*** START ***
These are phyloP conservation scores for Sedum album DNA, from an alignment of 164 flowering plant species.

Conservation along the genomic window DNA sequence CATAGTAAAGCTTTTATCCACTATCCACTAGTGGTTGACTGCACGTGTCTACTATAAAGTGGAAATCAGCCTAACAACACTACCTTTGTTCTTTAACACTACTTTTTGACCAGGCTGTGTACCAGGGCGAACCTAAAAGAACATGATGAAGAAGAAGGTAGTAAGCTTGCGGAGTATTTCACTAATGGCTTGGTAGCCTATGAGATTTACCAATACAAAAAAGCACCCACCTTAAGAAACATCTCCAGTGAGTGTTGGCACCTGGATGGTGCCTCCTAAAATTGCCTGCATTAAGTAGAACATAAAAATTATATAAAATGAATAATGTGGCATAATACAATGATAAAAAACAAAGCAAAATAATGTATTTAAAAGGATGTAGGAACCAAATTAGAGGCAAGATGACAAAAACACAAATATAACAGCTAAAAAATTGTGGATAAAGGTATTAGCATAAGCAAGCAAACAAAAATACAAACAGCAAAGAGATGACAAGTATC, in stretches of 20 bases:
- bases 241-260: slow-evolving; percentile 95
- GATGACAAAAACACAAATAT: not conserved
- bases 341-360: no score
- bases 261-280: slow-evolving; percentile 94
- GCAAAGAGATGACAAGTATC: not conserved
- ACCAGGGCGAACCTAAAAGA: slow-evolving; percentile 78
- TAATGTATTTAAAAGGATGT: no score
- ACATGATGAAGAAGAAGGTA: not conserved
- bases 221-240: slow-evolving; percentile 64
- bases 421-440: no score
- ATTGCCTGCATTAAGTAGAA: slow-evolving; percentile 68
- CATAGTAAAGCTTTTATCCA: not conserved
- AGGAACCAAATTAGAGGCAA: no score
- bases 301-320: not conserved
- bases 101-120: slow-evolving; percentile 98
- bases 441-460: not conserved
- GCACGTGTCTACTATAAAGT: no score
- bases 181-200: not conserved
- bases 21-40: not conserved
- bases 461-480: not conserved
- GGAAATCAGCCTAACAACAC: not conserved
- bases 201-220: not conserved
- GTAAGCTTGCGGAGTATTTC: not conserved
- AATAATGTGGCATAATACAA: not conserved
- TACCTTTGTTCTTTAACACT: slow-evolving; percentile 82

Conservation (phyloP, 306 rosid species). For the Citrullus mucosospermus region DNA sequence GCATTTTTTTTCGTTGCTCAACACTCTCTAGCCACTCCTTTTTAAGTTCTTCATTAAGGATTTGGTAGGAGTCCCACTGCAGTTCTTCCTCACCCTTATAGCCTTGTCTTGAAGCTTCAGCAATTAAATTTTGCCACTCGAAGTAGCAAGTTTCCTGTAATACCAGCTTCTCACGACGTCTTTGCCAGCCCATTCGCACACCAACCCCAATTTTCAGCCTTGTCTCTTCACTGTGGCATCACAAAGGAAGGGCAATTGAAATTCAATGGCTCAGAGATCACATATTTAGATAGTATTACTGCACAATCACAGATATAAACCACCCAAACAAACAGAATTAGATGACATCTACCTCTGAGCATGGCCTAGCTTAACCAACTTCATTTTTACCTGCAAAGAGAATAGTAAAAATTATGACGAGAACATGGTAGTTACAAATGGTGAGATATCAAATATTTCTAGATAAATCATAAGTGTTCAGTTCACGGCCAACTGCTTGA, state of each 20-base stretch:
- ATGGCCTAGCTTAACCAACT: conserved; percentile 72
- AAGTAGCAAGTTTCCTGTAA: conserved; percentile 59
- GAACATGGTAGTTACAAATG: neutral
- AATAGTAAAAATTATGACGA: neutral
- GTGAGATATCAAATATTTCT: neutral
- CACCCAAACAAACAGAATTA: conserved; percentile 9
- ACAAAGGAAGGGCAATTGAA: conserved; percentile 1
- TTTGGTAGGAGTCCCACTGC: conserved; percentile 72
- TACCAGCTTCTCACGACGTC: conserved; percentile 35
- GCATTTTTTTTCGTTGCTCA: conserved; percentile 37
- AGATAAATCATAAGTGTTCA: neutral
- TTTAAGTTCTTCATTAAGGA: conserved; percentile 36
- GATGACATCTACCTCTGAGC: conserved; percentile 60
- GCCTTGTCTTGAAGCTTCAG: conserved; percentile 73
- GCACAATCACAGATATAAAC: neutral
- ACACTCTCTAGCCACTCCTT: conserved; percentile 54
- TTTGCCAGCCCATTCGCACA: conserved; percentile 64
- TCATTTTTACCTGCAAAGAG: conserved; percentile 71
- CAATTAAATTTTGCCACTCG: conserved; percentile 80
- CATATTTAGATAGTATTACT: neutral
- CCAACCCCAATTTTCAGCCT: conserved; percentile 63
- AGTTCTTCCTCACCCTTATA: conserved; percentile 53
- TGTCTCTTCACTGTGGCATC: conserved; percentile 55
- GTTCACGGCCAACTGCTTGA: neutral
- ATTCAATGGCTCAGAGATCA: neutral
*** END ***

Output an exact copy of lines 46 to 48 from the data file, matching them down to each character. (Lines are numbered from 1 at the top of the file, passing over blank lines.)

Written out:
- TCATTTTTACCTGCAAAGAG: conserved; percentile 71
- CAATTAAATTTTGCCACTCG: conserved; percentile 80
- CATATTTAGATAGTATTACT: neutral